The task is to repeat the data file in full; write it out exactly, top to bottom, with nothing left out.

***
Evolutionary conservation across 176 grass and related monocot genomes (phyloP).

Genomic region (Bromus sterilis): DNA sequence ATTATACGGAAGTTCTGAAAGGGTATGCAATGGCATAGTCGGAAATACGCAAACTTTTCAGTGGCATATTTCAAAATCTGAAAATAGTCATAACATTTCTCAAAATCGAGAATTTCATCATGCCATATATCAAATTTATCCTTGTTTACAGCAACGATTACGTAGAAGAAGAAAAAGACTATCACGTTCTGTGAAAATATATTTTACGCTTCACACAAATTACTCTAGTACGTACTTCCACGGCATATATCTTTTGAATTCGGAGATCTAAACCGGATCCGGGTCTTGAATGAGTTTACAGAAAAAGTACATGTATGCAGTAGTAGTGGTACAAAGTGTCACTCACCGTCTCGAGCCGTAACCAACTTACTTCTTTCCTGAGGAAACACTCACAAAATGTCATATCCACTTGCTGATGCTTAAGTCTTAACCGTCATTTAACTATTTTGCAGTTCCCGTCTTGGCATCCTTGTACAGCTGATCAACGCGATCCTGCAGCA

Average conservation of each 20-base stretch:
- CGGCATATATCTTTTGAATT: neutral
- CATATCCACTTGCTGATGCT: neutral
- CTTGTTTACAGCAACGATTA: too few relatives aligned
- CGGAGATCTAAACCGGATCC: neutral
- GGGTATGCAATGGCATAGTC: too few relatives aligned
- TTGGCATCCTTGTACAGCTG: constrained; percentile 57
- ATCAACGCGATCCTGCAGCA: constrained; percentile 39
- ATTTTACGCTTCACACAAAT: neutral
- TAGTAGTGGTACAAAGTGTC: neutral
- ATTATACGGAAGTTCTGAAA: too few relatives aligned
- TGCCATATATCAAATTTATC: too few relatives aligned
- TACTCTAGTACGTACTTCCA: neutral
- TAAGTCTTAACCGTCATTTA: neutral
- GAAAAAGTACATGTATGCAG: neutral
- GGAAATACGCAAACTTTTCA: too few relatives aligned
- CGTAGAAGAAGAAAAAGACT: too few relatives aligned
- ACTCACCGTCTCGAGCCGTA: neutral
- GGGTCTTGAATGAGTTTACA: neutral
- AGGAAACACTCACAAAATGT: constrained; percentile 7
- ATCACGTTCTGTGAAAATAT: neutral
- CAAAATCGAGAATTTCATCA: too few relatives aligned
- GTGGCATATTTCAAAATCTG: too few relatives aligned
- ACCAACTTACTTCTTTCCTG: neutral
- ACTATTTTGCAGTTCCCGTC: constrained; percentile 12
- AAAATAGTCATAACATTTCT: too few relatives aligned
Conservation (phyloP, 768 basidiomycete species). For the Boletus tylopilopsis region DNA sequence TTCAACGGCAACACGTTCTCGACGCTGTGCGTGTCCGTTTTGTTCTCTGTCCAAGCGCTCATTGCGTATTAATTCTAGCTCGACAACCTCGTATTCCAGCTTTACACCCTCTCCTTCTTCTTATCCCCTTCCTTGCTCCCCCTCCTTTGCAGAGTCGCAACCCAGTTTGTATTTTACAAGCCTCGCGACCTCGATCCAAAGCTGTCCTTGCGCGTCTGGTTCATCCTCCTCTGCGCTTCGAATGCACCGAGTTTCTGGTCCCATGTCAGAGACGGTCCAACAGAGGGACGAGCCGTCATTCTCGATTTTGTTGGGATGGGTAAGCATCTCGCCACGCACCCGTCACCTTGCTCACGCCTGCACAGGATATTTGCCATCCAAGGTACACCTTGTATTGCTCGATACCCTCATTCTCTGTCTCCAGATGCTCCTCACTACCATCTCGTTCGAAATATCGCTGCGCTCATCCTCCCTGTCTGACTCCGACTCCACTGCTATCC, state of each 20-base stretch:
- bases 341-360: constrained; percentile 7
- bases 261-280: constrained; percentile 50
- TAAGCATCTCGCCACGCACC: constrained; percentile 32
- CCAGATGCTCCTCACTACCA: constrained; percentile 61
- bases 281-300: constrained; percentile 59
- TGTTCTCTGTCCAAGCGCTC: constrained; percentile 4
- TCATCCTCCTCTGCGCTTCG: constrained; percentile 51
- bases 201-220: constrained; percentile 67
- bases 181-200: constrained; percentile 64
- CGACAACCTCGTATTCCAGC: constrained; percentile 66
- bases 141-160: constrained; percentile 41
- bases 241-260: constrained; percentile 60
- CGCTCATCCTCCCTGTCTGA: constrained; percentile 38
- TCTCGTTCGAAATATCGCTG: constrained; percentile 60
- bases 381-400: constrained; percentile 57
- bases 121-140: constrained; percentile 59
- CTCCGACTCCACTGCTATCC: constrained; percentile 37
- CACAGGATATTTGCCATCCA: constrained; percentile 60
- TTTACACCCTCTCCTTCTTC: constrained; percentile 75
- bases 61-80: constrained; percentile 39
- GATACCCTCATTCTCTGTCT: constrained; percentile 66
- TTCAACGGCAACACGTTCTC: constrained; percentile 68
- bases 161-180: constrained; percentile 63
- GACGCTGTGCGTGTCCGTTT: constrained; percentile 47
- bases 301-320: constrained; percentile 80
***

Evolutionary conservation across 176 grass and related monocot genomes (phyloP).

Genomic region (Bromus sterilis): DNA sequence ATTATACGGAAGTTCTGAAAGGGTATGCAATGGCATAGTCGGAAATACGCAAACTTTTCAGTGGCATATTTCAAAATCTGAAAATAGTCATAACATTTCTCAAAATCGAGAATTTCATCATGCCATATATCAAATTTATCCTTGTTTACAGCAACGATTACGTAGAAGAAGAAAAAGACTATCACGTTCTGTGAAAATATATTTTACGCTTCACACAAATTACTCTAGTACGTACTTCCACGGCATATATCTTTTGAATTCGGAGATCTAAACCGGATCCGGGTCTTGAATGAGTTTACAGAAAAAGTACATGTATGCAGTAGTAGTGGTACAAAGTGTCACTCACCGTCTCGAGCCGTAACCAACTTACTTCTTTCCTGAGGAAACACTCACAAAATGTCATATCCACTTGCTGATGCTTAAGTCTTAACCGTCATTTAACTATTTTGCAGTTCCCGTCTTGGCATCCTTGTACAGCTGATCAACGCGATCCTGCAGCA

Average conservation of each 20-base stretch:
- CGGCATATATCTTTTGAATT: neutral
- CATATCCACTTGCTGATGCT: neutral
- CTTGTTTACAGCAACGATTA: too few relatives aligned
- CGGAGATCTAAACCGGATCC: neutral
- GGGTATGCAATGGCATAGTC: too few relatives aligned
- TTGGCATCCTTGTACAGCTG: constrained; percentile 57
- ATCAACGCGATCCTGCAGCA: constrained; percentile 39
- ATTTTACGCTTCACACAAAT: neutral
- TAGTAGTGGTACAAAGTGTC: neutral
- ATTATACGGAAGTTCTGAAA: too few relatives aligned
- TGCCATATATCAAATTTATC: too few relatives aligned
- TACTCTAGTACGTACTTCCA: neutral
- TAAGTCTTAACCGTCATTTA: neutral
- GAAAAAGTACATGTATGCAG: neutral
- GGAAATACGCAAACTTTTCA: too few relatives aligned
- CGTAGAAGAAGAAAAAGACT: too few relatives aligned
- ACTCACCGTCTCGAGCCGTA: neutral
- GGGTCTTGAATGAGTTTACA: neutral
- AGGAAACACTCACAAAATGT: constrained; percentile 7
- ATCACGTTCTGTGAAAATAT: neutral
- CAAAATCGAGAATTTCATCA: too few relatives aligned
- GTGGCATATTTCAAAATCTG: too few relatives aligned
- ACCAACTTACTTCTTTCCTG: neutral
- ACTATTTTGCAGTTCCCGTC: constrained; percentile 12
- AAAATAGTCATAACATTTCT: too few relatives aligned
Conservation (phyloP, 768 basidiomycete species). For the Boletus tylopilopsis region DNA sequence TTCAACGGCAACACGTTCTCGACGCTGTGCGTGTCCGTTTTGTTCTCTGTCCAAGCGCTCATTGCGTATTAATTCTAGCTCGACAACCTCGTATTCCAGCTTTACACCCTCTCCTTCTTCTTATCCCCTTCCTTGCTCCCCCTCCTTTGCAGAGTCGCAACCCAGTTTGTATTTTACAAGCCTCGCGACCTCGATCCAAAGCTGTCCTTGCGCGTCTGGTTCATCCTCCTCTGCGCTTCGAATGCACCGAGTTTCTGGTCCCATGTCAGAGACGGTCCAACAGAGGGACGAGCCGTCATTCTCGATTTTGTTGGGATGGGTAAGCATCTCGCCACGCACCCGTCACCTTGCTCACGCCTGCACAGGATATTTGCCATCCAAGGTACACCTTGTATTGCTCGATACCCTCATTCTCTGTCTCCAGATGCTCCTCACTACCATCTCGTTCGAAATATCGCTGCGCTCATCCTCCCTGTCTGACTCCGACTCCACTGCTATCC, state of each 20-base stretch:
- bases 341-360: constrained; percentile 7
- bases 261-280: constrained; percentile 50
- TAAGCATCTCGCCACGCACC: constrained; percentile 32
- CCAGATGCTCCTCACTACCA: constrained; percentile 61
- bases 281-300: constrained; percentile 59
- TGTTCTCTGTCCAAGCGCTC: constrained; percentile 4
- TCATCCTCCTCTGCGCTTCG: constrained; percentile 51
- bases 201-220: constrained; percentile 67
- bases 181-200: constrained; percentile 64
- CGACAACCTCGTATTCCAGC: constrained; percentile 66
- bases 141-160: constrained; percentile 41
- bases 241-260: constrained; percentile 60
- CGCTCATCCTCCCTGTCTGA: constrained; percentile 38
- TCTCGTTCGAAATATCGCTG: constrained; percentile 60
- bases 381-400: constrained; percentile 57
- bases 121-140: constrained; percentile 59
- CTCCGACTCCACTGCTATCC: constrained; percentile 37
- CACAGGATATTTGCCATCCA: constrained; percentile 60
- TTTACACCCTCTCCTTCTTC: constrained; percentile 75
- bases 61-80: constrained; percentile 39
- GATACCCTCATTCTCTGTCT: constrained; percentile 66
- TTCAACGGCAACACGTTCTC: constrained; percentile 68
- bases 161-180: constrained; percentile 63
- GACGCTGTGCGTGTCCGTTT: constrained; percentile 47
- bases 301-320: constrained; percentile 80